In April 2014, Chileans received one blow after another. Two earthquakes shook the Far North (Arica and Iquique) and an enormous forest fire ravaged the city of Valparaiso. In both cases, the damage and number of victims were significant.
The hills of Valparaiso are a symbol of the city. Their bright colors, architecture, and other characteristics give Valaparaiso its touristic appeal. The hillside regions were settled haphazardly as the growing population, faced with a lack of space on flatter terrain, began to build homes in the mountainous areas. The dwellings are mostly made out of light materials and, as has happened in the past, became fuel for the fire. This time, climate conditions also played an important role in the spread of the flames.
National and international aid began to arrive immediately in the form of provisions, first-aid supplies, and volunteer participation. Thousands of volunteers have filled Valparaiso to the point that the mayor and city authorities requested no more volunteers should come to join those already in the city. The large number of volunteers is interfering with the removal of debris and causing traffic problems in affected areas (the hills Cerro Mariposa, El Vergel, La Cruz, Cerro El Litre, Cerro Las Cañas, Cerro Miguel Ángel y Mercedes), and the city's sanitation network cannot cope with the needs of so many people [es]:
Agradecemos las campañas pero a aquellos voluntarios que vendrán a Valparaíso les decimos que es imposible que podamos atender a todas las personas. Tenemos una red sanitaria que hoy no existe, en algunos sectores no hay luz.
We are grateful for the [aid] campaigns, but we must tell the volunteers who are coming to Valparaiso that it is impossible to accomodate everyone. Our sanitation system is currently nonexistent and some areas do not have light.
EMOL website reports [es] that “the Minister of Health, Helia Molina, announced the implementation of a health alert in the entire area.” Molina also announced a plan to vaccinate adults and children in order to avoid preventable illnesses such as the flu (for those in shelters), tetanus (for at-risk groups like firefighters, city workers, and volunteers working on debris removal), and meningitis (for at-risk groups in the area).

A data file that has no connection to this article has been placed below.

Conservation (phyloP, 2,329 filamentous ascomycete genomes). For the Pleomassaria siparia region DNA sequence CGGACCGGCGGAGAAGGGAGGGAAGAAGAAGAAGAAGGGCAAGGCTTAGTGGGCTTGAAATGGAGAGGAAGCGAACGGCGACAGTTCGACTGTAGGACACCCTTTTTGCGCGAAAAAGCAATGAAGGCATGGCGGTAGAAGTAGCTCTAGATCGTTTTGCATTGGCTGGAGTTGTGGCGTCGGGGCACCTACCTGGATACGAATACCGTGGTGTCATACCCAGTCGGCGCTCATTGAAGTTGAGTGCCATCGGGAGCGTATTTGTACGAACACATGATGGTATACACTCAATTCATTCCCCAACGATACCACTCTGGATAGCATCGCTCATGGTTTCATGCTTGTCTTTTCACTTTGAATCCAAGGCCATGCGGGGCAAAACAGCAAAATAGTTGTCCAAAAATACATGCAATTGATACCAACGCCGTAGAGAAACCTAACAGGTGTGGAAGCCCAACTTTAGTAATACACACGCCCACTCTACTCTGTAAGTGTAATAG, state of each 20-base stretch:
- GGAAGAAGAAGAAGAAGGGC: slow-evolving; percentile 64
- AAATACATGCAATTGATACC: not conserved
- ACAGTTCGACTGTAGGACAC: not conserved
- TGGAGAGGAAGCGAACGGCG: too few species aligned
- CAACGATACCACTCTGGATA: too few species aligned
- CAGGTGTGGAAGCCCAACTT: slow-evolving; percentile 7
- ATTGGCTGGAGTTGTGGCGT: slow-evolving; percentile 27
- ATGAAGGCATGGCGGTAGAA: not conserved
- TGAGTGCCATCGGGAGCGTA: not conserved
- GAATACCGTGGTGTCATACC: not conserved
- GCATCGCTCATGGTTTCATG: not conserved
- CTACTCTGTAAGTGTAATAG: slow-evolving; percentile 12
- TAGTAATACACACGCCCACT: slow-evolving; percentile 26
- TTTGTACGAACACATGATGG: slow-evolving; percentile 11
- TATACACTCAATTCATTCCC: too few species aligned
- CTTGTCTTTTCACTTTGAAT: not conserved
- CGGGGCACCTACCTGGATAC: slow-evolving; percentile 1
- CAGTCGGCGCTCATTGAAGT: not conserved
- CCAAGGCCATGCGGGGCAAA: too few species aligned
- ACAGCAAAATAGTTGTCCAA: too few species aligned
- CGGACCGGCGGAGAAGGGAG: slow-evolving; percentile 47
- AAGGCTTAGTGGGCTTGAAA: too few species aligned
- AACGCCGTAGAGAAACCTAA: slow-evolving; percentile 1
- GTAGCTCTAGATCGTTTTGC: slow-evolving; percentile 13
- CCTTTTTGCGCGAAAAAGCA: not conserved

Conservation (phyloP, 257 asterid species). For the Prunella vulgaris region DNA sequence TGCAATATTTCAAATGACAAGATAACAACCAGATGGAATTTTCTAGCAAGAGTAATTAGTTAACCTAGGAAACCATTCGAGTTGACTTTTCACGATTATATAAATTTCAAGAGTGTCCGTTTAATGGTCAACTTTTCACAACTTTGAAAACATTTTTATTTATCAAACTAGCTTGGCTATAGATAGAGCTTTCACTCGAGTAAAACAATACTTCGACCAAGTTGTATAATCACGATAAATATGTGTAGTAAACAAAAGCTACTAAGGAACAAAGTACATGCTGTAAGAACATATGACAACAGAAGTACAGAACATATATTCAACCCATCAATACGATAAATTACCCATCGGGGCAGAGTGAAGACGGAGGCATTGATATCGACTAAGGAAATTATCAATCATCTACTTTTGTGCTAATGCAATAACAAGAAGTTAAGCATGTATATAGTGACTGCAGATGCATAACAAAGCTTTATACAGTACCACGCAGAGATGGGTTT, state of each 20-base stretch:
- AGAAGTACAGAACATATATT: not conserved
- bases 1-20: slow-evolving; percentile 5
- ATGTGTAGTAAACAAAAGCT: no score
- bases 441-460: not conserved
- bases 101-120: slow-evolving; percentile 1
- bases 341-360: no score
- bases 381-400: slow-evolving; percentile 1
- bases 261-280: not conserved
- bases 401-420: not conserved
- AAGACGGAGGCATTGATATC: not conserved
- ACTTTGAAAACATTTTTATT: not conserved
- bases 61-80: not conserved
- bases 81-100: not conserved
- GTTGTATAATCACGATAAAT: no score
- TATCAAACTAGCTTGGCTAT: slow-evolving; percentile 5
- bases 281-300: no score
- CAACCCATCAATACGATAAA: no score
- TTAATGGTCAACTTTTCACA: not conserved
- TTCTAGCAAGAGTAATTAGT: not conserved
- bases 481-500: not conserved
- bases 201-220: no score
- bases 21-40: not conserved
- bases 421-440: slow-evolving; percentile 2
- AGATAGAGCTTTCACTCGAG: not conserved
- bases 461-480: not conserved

All in all, it is admirable and inspiring to watch people who fled from the fire with nothing but the clothes on their backs, leaving behind all their hard-earned belongings, begin to clean up the area and rebuild their homes with great determination. And the epitome is seeing the people of limited means who are coming to the aid of those who lost everything.
Meanwhile, help is continuing to arrive at aid supply centers, shelters are continuing to deliver the aid they have been providing since the disaster, and plans for reconstruction are already underway, as evidenced by Twitter posts:
Gobierno de Chile elaborará un plan para reconstruir Valparaíso tras incendio http://t.co/kjksgMex3B
— ℬlคςķ ℐ (@blackj9021) abril 15, 2014
The Chilean Government will prepare a plan to rebuild Valparaiso after the fire.
— Tatiana Perez (@tatianateleSUR) abril 16, 2014
The President of Chile announces that she will issue aid bonds to those who lost their homes and possessions in the fire in Valparaiso.
Los fondos recaudados en esta jornada doble irán en directo beneficio de los más de 12 mil damnificados que dejó el incendio de #Valparaíso
— CSD Colo-Colo (@CSDColoColo) abril 16, 2014
The funds raised at these two [basketball] games will directly benefit the more than 12 thousand people affected by the fire in Valparaiso.
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